DSC_0670A highly-successful pioneering method for dealing with walk-in patient admissions at St Mary’s Hospital is on course to provide the blueprint for many hospitals across the country.

The Beacon Centre at St Mary’s has already been featured on a BBC breakfast programme for the efficient way it deals with admissions, whether it is a 999 emergency or a 111 non-emergency.

The system has been streamlined to admit all walk-in patients through the same department where hospital staff determine the appropriate treatment required. Close by the ambulance admissions entrance again ensures fast and efficient treatment for patients in the department which incorporates not only the Beacon Centre, but Accident and Emergency (A&E) and a trauma unit.

The hospital’s A&E department has recently been revamped and remodelled to make it not only larger, but to help provide an excellent working environment for staff and improved conditions for patients.

Lisa Burtenshaw, manager of the Beacon Centre, explained: “Everybody comes into the same department at the Centre, whether they are emergency; need to see a GP; come during the day, at night or at weekends. The admissions desk will help determine who the patient needs to see.

“Basically all anyone who feels they do need treatment has to do is decide whether it is a 999 emergency or they can be dealt with by dialling 111 – we do the rest!

“Those who have been involved in accidents or incidents that have left them seriously injured or bleeding will be taken straight through to the A & E department, which is adjacent to admissions. And anyone who is not sure what treatment they require is initially seen by an A & E nurse.”

Out-of-hours at the Beacon Centre works very similarly, but unlike many areas of the mainland, the Island has a very successful 111 telephone system available for those patients seeking help and advice.

Lisa said: “The 111 system genuinely works here and does so mostly because we are co-located with this single point of access. It does not matter whether a patient rings 111 or 999, the call goes to the Hub on the St Mary’s site, and is dealt with accordingly. So basically this department ‘does what it says on the tin’!”

As far as the actual Beacon Centre is concerned, 60 per cent is owned by the Trust and 40 per cent by Island GPs, which according to Lisa has been a revelation, and is set to be copied by similar departments up and down the country. The Beacon Centre deals with around 100 patients every day, not including ‘out of hours’ while A & E, which is also integrated with the trauma unit, has some 120 admissions a day. There is 24-hour consultant cover for the department; a senior and junior member of medical staff as a minimum 24 hours a day and about half a dozen qualified nursing staff. There is also at least one GP on duty during the day, and up to seven GPs dealing with admissions and telephone enquiries. Around 50 GPs across the Island are on call to work ‘out of hours’. There are also three GPs who work in the department full-time, plus a nurse practitioner and 24-hour reception cover. Added to that there is a 75-strong nursing staff attached to the A & E department along with four consultants. Robin Beal is the consultant in emergency medicine and the clinical lead for the emergency department and medical assessment unit. He said: “The changes in the department have been orientated around how the patients arrive and are processed. The department has been arranged to deal with the efficient flow of patients.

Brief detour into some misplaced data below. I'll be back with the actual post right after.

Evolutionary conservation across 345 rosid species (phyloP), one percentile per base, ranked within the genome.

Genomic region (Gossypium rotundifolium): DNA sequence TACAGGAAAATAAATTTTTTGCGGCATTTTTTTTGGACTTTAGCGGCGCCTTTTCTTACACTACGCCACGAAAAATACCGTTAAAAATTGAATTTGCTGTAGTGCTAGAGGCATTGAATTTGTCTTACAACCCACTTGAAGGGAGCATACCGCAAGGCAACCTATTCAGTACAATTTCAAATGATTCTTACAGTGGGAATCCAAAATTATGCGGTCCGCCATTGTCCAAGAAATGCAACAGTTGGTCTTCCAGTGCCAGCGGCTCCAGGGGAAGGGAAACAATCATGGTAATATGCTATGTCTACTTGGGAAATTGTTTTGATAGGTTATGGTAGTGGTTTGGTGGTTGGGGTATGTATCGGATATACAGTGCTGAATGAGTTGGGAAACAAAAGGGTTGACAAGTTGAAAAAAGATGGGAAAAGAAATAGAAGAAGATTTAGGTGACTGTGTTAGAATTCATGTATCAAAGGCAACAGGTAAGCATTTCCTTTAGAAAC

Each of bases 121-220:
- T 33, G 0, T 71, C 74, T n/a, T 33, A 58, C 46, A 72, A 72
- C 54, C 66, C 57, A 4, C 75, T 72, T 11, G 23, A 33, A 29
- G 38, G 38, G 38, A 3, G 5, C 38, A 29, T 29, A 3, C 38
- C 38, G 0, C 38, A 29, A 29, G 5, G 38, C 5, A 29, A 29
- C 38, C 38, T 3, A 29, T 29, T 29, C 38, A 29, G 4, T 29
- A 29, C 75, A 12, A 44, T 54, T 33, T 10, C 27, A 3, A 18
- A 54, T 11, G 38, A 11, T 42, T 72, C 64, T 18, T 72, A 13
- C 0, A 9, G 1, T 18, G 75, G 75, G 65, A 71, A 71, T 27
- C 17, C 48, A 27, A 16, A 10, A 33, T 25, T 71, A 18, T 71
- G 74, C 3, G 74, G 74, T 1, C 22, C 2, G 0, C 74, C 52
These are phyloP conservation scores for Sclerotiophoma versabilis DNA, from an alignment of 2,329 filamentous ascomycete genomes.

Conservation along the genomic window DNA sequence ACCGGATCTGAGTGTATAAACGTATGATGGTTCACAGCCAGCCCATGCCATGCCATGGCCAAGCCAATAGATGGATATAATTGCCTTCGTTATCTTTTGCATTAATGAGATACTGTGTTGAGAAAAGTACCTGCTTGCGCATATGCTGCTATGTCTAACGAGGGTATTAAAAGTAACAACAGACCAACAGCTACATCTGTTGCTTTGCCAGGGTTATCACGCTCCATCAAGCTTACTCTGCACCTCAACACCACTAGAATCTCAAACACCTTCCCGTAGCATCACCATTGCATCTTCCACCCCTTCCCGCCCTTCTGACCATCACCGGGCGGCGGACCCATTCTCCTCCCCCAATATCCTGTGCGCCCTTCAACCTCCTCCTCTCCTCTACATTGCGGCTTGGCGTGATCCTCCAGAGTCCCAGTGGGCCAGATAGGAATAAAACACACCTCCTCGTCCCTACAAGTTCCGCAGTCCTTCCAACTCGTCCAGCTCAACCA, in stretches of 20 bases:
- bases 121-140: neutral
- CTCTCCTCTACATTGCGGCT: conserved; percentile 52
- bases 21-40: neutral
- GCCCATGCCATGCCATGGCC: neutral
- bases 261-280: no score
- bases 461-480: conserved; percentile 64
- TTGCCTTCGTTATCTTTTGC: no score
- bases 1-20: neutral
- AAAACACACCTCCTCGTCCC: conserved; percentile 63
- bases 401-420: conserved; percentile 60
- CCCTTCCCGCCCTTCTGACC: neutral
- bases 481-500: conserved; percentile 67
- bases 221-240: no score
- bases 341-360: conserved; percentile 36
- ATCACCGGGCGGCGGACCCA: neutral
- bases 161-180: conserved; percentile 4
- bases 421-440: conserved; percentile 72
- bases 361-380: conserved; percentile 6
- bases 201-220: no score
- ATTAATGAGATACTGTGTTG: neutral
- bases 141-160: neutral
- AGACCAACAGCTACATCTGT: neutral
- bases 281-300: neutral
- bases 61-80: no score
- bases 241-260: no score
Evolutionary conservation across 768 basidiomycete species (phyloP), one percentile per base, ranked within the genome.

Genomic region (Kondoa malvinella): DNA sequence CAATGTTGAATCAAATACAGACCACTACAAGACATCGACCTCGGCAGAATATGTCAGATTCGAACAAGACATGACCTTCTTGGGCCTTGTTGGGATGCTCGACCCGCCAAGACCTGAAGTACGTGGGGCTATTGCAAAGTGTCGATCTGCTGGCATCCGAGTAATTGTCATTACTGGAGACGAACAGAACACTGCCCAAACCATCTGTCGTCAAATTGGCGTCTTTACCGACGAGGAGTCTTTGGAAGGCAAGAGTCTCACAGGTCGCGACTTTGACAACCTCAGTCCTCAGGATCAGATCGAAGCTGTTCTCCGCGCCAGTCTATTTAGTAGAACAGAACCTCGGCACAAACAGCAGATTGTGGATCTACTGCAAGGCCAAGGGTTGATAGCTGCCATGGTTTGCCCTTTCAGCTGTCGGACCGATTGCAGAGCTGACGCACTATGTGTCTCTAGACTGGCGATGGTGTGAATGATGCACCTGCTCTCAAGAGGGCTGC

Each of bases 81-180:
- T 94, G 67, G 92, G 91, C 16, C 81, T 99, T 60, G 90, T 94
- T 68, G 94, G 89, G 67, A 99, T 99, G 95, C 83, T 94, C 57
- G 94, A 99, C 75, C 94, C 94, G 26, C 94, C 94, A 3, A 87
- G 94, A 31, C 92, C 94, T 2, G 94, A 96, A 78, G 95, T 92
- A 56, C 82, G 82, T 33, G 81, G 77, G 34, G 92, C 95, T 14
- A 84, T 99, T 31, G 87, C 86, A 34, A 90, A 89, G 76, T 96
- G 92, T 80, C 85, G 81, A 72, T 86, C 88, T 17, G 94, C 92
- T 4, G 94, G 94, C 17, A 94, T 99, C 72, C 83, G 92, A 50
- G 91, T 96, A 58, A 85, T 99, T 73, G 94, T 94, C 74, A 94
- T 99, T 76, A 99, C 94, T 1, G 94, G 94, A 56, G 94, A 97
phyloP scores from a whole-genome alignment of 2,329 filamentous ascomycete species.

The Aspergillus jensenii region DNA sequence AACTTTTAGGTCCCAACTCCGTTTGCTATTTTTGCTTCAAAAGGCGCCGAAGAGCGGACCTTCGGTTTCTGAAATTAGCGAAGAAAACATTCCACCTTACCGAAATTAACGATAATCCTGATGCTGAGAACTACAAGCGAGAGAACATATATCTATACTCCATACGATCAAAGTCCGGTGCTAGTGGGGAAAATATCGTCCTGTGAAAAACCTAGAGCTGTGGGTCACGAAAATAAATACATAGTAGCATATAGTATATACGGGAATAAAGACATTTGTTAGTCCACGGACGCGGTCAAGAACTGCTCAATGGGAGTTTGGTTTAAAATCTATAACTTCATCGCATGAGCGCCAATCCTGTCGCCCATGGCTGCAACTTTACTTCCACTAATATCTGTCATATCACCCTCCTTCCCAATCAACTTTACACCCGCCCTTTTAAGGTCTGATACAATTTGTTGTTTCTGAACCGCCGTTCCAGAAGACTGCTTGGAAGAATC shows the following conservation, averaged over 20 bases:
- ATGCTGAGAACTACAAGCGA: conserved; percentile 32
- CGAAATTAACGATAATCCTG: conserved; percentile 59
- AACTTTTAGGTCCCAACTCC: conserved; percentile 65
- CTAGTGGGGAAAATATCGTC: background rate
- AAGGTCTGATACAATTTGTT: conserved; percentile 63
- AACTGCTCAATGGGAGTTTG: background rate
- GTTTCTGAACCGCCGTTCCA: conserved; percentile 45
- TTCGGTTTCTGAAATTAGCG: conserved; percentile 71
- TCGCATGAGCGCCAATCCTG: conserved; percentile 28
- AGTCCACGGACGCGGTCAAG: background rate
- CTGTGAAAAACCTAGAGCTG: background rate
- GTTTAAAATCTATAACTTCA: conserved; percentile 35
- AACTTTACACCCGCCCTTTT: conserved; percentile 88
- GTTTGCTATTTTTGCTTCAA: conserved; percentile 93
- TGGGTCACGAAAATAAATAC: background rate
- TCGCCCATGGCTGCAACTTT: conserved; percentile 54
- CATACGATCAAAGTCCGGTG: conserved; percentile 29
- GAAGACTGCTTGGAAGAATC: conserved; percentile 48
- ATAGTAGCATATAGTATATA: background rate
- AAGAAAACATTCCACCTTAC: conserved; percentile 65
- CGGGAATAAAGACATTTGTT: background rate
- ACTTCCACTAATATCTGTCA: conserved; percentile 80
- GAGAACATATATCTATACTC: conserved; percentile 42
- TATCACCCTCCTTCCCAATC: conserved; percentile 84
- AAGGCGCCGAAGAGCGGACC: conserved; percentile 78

“Patients who arrive by ambulance come in via the ambulance door, and a decision is then made whether that patient needs quite acute care, or whether the person is simply unwell and needs to be seen relatively soon. If extreme acute care is required the patient goes into the resuscitation room or ‘majors’ area.

“The department has a central area where medical, clinical and clerical staff work, and everything is accessible and visible from that area, which is arguably the biggest single improvement. And we are the only department in the country which is as close to paperless as you can get. It means staff sit in front of computers, which sometimes gives patients the wrong perception, but that is the only way to do it. Similarly we are the only department nationally using a computerised prescribing system, which again reduces paper usage.”

DSC_0656Robin continued: “Putting the shiny new department aside, the processes and what you do with patients is the important part, and maybe it wasn’t quite right before. We are still titivating and trying to improve, but we have already made improvements when it comes to patient investigations. For example blood tests can now be carried out in the department, and we can do X-rays in the resuscitation department. We believe the way we operate is the blueprint for the future nationwide.

“The relationship between Primary Care and Emergency Medicine is absolutely vital to us, and we need to further enhance it. We already have a model that other people think is great, but we want to go that bit further.”

Overall, the message to someone feeling ill is not to be frightened to dial 111 or even 999 to seek help or advice. But inevitably the service is sometimes misused, and only recently a ‘patient’ turned up demanding treatment for a broken finger nail! Robin added: “That is not on, because it not only wastes the person’s time, but also that of clinical staff who could be dealing with other matters. We want to make sure patients who genuinely need help come in to be treated, but we don’t want to be swamped by things that don’t need to be seen.”